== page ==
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Jul 08

Code Dimensions; How can we write code in more than 2D?

Bespin, Tech Add comments

codedimensions

As I think about a lot of the features that excite me the most about Bespin, they tend to break up into features that connect people, and those that add more dimensions to the software development process.

Doing more with Time

When I look at the evolution of editors, we have been mostly stuck looking a files, with the odd perspective on top of that (e.g. show me class diagrams). We have used tools like VCS to be able to go to different points in time, but I haven’t seen a popular editor that does much more than that.

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One feature that I am excited about in Bespin, is the ability to have a “time machine” construct. I want to be able to flip around in time and see the code change before my eyes. On the timeline, I should be able data points such as: when commits happened, issues that track to the code, code size, who worked on it, etc.

I would also use this feature a lot casually. For example, to view a new commit that came in, I could simulate walking through what the developer did with that patch and grok it inline instead of staring at a huge diff. When you add the dimension of time to the tool in a deep way, I think developers will be able to add a lot of interesting features to help them visualize and produce great code.

Find Usages++

I wish I had better pivot tables for my code. We often make choices on how we compose our code modules, and there are always tradeoffs. Do you put your cross cutting concerns into the objects so when you look at one object you see it all? Or do you put the same things in a separate area so you can see “all the times I do X”. We run into this issue in spades with meta programming, where it can be hard to see everything that is going on.

Rather than having to make a choice, I want to pivot my code on the fly. I want to be able to ask my code:

  • Show me all of the data access logic that is used in this app
  • What are all of the URL mappings
  • Where is all of the keyboard handling
  • What are all of the public events that I could hook into?
  • What are all of the consumers of the event “foo”

I am interested to see if there is a way to easily get at my code in new ways, and also be able to make changes and have those changes go back to the right place. This is tricky…. but intrigues me.

Heuristics

Why am I not being told more about my code? It feels like I have to poll my tools all the time, and they don’t tell me much. Granted, I get help with syntax checking, incremental compilation, completion… great stuff. But, I want more.

I want to be told when I am duplicating a bit of code. I want to be told the instant I cause a regression in some tests. I want to be told the minute something I do messes up in a runtime (e.g. a browser). I want to be told the minute another developer on the team stepped on the same code (commit so she has to merge!).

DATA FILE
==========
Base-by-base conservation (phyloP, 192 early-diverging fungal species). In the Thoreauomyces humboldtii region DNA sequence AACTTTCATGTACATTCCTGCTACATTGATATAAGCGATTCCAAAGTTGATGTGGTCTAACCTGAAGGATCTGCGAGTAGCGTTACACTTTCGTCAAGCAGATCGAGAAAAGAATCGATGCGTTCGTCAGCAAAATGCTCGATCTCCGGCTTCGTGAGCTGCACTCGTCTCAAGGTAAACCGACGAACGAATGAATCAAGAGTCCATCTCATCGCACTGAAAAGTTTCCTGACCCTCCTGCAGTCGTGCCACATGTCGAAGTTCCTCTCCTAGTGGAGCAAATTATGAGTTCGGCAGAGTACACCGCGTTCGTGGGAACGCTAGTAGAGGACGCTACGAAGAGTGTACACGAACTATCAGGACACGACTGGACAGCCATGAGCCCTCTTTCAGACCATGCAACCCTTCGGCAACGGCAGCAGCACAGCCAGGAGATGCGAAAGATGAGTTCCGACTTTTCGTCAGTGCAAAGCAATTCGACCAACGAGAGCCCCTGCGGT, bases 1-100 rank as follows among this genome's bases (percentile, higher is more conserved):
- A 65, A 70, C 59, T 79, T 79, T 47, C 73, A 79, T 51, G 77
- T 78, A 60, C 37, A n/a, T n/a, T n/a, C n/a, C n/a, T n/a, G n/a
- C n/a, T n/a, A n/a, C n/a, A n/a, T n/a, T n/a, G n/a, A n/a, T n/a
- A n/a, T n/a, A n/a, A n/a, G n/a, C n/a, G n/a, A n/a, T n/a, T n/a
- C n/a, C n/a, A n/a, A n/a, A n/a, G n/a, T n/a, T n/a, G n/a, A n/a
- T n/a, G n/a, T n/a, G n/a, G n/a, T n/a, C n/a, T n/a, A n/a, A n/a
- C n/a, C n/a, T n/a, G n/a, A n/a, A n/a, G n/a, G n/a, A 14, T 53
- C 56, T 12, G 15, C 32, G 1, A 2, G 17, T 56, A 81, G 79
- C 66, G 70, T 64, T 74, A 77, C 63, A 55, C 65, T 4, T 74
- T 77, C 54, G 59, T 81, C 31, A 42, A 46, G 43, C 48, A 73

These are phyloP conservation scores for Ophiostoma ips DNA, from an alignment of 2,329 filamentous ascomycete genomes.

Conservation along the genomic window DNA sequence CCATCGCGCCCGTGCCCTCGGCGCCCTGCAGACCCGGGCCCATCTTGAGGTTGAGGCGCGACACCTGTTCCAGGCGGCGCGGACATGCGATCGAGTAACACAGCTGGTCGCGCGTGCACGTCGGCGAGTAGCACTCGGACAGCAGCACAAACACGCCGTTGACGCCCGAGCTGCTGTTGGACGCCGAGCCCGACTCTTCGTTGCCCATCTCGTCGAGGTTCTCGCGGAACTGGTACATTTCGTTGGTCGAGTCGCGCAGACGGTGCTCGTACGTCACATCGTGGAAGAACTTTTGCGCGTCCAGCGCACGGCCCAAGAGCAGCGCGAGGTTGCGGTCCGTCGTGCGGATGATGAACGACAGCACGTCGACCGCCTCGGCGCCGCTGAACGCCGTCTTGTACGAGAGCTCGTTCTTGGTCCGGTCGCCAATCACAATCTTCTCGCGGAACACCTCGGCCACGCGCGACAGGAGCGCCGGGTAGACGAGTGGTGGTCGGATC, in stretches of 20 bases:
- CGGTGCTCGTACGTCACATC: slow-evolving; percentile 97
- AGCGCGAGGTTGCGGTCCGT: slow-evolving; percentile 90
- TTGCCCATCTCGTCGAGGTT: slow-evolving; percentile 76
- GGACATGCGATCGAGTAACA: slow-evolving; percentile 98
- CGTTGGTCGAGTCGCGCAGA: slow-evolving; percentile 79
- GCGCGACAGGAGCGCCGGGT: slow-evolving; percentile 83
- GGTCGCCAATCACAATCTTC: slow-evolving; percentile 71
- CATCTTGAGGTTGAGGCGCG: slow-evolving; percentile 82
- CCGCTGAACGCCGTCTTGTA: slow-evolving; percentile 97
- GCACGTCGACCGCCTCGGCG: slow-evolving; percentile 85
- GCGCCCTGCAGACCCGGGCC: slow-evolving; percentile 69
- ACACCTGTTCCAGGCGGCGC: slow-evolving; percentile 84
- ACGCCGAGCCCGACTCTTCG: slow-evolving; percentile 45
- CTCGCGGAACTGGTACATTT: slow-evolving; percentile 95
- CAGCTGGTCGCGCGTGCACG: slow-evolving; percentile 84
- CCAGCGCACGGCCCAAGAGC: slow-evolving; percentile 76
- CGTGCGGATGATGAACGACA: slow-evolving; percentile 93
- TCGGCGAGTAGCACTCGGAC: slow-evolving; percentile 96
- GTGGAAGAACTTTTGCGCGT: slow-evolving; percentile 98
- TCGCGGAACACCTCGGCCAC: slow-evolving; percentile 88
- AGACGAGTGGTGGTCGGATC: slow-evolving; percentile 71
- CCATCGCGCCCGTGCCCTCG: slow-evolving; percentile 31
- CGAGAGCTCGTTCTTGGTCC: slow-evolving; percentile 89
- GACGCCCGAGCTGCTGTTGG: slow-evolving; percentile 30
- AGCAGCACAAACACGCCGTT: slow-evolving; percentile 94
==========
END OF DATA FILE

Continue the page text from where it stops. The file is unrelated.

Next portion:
There are a ton of heuristics that we can do on the client and up in the cloud (aside: fun little jap on cloud “#chromeos reinforces my belief that cloud computing is just mainframes with rounded corners.”)

This isn’t just about code, but also about the project lifecycle too. I need to write a separate post on that, and what is doing in that area.

Visualizations

I just happened across Code Canvas, a prototype zoomable UI for looking at a code project.

It is exciting to get time to think in the developer tools space. There is just SO MUCH that can be done to make development more fun and productive. By adding in low level hooks to multiple dimensions, I hope that we can do a lot more. What would you like to see?

7 Responses to “Code Dimensions; How can we write code in more than 2D?”

  1. Brent Ashley Says:

    I always chuckle when I recall my favourite quote from Douglas Crockford at one of the Ajax Experience events when on a panel discussing 3D in the browser.

    “I don’t know what the big fuss is about. It’s only one more ‘D’.”

  2. Basu Says:

    I used to be a fan of old school text-editors like Emacs, especially since Emacs was programmable. But after using Eclipse for a while, I’m coming to realize, that is useful to have your editor/IDE know more about your code. I like being able to select a method name in Eclipse and see all the places where it’s being called (and defined). At the same time I hate the clutter that comes with most IDE UIs. I’m hoping that Bespin with some powerful server backends will offer the way out by providing a clean, sleek UI along with tools that really *understand* the code and provide meaningful information and representations

  3. David Says:

    That video reminds me of how source code was presented with live diagrams and hyperlinks in Doug Engelbart’s “The Mother of All Demos”—in 1968!

  4. Charlie O'Keefe Says:

    Nice, a spry planner mention :)

  5. Adrian Says:

    If you like code canvas, you might also like codemap (shameless self-advertisment, I admit :). I try to provide developers with a stable mental model of their code, using a layout based on vocabulary.

    See http://scg.unibe.ch/codemap

  6. Zbigniew Lukasiak Says:

    A propos doing more with time – in the Google Wave proposal there is an option to reply how a Wave was constructed. Seems that it’s time has come.

  7. Shawn Simister Says:

    I’d really like to see an “awesome bar” (like in Firefox) in the Bespin UI that would allow me to “zoom” in and out of the package structure of my applications by typing things like:

    com.example.project
    com.example.project.Class
    com.example.project.Class.method

    Being able to click on method or class names and get taken to that view would be nice as well.

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